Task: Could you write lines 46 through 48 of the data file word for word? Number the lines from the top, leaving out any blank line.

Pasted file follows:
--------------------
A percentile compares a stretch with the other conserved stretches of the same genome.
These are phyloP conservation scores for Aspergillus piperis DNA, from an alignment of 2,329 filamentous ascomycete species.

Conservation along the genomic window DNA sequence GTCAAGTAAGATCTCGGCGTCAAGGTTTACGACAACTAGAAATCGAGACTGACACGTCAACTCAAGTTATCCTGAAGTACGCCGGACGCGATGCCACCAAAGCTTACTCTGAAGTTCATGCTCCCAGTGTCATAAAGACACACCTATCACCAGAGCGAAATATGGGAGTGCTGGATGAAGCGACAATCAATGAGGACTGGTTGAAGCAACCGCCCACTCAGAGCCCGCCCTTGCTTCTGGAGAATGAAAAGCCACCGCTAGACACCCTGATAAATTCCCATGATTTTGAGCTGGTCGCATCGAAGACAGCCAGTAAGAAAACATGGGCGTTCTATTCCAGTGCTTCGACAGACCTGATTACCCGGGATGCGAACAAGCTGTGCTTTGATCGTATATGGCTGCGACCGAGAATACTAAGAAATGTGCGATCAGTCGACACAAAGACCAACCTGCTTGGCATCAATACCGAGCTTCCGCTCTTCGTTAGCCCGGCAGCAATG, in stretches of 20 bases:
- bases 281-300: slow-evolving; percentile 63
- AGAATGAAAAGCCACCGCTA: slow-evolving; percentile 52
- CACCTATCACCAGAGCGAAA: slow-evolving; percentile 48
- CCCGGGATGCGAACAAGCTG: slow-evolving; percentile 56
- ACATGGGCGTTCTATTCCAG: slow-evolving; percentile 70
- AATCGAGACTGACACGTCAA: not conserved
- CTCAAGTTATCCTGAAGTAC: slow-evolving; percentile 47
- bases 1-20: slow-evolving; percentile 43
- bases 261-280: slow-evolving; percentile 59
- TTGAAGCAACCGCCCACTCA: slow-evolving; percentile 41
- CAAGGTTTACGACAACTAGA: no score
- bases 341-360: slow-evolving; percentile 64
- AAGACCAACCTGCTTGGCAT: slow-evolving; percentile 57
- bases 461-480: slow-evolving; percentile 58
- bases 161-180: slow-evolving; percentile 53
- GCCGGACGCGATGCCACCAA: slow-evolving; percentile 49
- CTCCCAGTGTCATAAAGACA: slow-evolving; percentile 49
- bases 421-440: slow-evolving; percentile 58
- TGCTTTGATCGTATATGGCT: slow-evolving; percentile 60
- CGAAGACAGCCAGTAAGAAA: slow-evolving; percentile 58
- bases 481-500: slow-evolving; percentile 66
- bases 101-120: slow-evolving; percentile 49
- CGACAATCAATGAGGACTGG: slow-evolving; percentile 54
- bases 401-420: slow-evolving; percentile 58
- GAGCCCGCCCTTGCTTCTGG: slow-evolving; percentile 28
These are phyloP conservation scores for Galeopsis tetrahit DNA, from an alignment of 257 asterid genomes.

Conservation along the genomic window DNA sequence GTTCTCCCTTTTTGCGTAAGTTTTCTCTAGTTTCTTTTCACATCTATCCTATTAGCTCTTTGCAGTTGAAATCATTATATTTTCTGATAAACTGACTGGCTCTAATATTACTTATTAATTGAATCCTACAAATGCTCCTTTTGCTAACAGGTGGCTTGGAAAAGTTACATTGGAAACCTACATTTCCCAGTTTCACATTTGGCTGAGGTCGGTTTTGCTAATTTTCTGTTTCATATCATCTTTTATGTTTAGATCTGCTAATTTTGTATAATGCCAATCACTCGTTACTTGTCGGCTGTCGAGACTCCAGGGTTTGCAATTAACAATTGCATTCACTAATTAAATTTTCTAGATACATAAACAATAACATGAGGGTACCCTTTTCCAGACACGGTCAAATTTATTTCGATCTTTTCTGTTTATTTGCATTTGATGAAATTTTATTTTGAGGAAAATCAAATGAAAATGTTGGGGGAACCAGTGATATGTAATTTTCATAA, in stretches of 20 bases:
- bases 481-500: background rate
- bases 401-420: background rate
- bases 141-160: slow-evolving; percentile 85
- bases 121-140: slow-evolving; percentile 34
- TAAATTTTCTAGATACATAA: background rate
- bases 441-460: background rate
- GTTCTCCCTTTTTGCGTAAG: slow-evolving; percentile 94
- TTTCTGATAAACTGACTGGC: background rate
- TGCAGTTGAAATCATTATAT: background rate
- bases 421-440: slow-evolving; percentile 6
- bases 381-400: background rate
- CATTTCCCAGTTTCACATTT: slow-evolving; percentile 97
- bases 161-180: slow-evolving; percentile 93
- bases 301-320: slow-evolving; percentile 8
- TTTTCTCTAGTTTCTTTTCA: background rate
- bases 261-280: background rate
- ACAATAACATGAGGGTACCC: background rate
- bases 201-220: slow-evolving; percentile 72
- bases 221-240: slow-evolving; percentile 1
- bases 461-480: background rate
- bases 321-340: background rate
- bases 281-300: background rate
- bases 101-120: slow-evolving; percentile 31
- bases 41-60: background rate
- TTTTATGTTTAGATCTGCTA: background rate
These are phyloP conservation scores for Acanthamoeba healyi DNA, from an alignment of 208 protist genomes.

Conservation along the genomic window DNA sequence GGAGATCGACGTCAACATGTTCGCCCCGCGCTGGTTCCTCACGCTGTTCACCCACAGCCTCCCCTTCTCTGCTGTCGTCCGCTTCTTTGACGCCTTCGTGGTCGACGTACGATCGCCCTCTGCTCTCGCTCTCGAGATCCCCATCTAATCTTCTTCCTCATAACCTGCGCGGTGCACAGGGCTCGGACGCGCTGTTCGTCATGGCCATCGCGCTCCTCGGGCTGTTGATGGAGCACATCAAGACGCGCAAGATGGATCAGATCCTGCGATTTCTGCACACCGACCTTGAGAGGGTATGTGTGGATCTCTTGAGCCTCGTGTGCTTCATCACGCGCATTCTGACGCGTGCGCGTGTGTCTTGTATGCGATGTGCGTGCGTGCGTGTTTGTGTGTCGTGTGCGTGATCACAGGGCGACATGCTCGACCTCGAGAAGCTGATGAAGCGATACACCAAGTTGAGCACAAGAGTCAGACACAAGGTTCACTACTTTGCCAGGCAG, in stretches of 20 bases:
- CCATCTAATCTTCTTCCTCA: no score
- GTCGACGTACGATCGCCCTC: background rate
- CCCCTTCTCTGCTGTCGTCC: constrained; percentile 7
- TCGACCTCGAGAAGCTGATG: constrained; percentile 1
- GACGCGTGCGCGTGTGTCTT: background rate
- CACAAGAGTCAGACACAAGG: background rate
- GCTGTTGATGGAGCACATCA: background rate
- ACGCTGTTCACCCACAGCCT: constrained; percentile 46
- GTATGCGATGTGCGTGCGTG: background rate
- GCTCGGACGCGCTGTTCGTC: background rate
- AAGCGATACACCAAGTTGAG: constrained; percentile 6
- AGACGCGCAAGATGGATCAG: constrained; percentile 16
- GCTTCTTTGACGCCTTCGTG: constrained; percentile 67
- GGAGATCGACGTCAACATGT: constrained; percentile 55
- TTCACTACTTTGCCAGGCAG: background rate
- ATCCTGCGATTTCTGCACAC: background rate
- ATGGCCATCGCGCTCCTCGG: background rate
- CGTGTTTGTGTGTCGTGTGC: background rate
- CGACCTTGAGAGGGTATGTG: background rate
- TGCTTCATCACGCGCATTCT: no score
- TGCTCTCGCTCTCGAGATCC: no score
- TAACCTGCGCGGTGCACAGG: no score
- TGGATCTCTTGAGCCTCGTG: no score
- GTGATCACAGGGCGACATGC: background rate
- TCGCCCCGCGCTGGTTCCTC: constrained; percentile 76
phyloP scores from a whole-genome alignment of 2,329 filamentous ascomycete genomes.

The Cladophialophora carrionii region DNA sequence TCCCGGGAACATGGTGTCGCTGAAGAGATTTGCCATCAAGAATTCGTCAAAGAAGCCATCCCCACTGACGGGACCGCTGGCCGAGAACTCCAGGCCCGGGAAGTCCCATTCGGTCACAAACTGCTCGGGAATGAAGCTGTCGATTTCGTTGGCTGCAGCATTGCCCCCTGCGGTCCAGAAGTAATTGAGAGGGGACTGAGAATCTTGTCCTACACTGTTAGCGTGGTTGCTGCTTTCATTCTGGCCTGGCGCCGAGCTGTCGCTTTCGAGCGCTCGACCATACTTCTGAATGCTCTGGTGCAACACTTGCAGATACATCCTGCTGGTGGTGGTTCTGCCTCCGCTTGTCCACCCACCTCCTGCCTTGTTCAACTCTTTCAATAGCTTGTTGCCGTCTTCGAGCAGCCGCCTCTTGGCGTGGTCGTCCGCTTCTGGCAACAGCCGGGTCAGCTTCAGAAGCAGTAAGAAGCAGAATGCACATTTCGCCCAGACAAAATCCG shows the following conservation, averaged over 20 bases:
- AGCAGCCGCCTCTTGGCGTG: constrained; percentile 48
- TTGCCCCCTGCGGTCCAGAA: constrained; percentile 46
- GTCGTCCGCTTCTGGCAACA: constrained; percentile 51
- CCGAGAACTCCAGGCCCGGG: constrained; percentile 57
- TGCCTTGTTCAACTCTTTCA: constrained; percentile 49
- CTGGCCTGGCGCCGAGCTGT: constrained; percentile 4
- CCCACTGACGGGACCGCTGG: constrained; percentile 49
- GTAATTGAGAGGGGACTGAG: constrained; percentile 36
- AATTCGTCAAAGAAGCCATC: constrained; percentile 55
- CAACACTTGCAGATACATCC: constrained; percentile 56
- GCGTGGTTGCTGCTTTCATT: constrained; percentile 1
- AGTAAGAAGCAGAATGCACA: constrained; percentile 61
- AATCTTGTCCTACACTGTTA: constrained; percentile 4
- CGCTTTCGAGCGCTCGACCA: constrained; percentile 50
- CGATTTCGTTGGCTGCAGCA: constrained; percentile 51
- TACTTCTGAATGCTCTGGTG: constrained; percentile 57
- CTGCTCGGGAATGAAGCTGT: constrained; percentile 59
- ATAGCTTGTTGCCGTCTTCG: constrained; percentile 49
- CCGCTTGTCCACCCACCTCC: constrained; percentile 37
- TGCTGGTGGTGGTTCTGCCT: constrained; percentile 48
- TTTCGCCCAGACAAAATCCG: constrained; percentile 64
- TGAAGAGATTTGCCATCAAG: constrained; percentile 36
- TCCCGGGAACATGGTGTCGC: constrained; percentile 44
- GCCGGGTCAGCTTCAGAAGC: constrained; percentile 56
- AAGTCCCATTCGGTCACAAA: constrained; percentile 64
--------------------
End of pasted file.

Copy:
- bases 261-280: background rate
- ACAATAACATGAGGGTACCC: background rate
- bases 201-220: slow-evolving; percentile 72